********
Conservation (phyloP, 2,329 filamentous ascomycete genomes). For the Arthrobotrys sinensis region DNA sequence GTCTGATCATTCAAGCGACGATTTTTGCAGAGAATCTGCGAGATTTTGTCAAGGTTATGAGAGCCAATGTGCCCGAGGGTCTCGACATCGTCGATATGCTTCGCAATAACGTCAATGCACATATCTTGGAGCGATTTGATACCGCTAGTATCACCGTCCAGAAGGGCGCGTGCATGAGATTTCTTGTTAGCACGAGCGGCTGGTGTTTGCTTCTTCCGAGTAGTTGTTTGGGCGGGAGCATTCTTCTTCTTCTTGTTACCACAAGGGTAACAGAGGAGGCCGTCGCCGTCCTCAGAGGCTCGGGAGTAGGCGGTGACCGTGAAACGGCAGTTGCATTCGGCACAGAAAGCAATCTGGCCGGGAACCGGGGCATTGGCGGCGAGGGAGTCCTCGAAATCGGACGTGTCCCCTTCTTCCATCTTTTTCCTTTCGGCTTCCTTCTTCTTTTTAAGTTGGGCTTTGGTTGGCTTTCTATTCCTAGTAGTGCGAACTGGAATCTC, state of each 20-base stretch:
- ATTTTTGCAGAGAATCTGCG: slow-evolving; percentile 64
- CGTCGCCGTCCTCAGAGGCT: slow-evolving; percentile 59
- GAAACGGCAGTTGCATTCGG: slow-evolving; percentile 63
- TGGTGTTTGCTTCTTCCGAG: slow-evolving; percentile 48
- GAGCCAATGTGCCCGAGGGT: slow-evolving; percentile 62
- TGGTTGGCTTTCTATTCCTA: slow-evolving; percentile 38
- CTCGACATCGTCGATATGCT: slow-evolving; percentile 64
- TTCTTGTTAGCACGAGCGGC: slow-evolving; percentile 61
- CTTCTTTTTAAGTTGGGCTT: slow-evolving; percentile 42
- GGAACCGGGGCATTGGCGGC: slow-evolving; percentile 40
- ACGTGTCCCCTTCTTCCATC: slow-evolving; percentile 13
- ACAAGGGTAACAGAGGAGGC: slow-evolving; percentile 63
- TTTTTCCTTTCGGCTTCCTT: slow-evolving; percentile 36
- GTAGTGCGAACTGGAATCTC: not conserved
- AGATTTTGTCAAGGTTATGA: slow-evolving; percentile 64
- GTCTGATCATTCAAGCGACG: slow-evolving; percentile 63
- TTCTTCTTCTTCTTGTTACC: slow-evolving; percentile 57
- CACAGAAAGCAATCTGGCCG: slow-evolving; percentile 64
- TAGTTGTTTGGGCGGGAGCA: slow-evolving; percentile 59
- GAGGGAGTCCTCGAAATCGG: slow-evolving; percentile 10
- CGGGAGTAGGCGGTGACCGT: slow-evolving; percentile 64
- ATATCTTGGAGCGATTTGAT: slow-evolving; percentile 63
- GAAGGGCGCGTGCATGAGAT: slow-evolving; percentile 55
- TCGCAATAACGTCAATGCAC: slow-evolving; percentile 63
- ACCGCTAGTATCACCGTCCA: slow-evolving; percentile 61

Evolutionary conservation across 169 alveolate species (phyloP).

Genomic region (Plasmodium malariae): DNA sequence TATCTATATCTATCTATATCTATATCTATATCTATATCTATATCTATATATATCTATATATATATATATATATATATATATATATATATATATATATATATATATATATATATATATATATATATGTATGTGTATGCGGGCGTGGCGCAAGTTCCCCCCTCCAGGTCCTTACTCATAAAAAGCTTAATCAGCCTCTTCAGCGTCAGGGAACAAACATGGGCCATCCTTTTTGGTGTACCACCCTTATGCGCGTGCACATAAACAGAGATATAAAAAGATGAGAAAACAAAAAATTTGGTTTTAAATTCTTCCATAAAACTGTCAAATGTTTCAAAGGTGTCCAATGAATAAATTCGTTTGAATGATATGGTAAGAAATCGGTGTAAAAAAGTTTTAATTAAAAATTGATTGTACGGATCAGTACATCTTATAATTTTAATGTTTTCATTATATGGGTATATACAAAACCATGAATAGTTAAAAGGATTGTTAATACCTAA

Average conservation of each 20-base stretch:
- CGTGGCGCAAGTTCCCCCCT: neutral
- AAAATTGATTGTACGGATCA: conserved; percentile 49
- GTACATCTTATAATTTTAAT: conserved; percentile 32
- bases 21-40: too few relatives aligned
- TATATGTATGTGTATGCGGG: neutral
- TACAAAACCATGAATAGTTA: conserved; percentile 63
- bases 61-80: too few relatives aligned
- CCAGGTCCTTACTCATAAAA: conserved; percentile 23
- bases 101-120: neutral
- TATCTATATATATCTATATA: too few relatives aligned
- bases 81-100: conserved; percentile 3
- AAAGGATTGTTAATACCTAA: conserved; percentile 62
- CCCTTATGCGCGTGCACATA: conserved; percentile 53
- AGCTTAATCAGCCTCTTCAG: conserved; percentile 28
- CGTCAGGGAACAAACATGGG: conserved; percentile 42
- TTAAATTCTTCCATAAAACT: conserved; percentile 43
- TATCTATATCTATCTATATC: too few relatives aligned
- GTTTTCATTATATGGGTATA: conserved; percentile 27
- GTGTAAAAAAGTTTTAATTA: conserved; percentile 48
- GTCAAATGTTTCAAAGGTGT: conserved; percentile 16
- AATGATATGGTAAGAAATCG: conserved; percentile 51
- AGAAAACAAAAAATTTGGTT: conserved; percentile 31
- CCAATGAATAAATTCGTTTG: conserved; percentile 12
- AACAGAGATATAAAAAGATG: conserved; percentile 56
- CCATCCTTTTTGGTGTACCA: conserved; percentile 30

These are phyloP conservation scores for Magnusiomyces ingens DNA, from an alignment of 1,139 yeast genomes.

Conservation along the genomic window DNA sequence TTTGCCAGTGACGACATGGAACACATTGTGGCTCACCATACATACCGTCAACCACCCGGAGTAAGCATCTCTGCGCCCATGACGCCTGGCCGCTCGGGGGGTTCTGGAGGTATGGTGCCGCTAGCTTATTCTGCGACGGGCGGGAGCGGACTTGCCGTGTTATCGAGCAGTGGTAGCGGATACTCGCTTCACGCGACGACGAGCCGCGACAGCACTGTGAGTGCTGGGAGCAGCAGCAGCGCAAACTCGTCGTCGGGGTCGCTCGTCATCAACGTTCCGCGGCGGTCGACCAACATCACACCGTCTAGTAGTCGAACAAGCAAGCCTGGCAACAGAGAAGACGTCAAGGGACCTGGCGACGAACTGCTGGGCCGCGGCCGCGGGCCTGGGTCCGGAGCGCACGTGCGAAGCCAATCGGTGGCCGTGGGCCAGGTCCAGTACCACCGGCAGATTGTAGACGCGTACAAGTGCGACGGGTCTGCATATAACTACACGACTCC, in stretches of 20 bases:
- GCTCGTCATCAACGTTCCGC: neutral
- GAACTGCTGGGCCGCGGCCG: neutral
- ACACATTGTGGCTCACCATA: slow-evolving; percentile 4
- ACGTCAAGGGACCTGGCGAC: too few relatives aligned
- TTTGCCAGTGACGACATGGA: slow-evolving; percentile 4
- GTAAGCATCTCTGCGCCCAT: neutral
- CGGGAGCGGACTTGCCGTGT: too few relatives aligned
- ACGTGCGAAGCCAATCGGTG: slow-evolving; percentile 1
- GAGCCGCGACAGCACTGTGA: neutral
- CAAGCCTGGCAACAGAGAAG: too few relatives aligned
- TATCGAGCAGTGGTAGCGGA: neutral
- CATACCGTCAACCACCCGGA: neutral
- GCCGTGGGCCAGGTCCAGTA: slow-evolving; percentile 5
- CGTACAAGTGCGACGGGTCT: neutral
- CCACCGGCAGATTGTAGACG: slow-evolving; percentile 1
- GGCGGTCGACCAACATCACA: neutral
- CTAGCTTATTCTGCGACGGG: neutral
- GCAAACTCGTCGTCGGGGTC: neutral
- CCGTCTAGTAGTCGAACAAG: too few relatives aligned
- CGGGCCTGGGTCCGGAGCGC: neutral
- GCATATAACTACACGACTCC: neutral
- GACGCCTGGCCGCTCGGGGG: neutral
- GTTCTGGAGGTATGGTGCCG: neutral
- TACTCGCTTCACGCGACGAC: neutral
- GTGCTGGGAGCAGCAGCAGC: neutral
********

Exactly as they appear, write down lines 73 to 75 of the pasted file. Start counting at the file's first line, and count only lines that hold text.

- CTAGCTTATTCTGCGACGGG: neutral
- GCAAACTCGTCGTCGGGGTC: neutral
- CCGTCTAGTAGTCGAACAAG: too few relatives aligned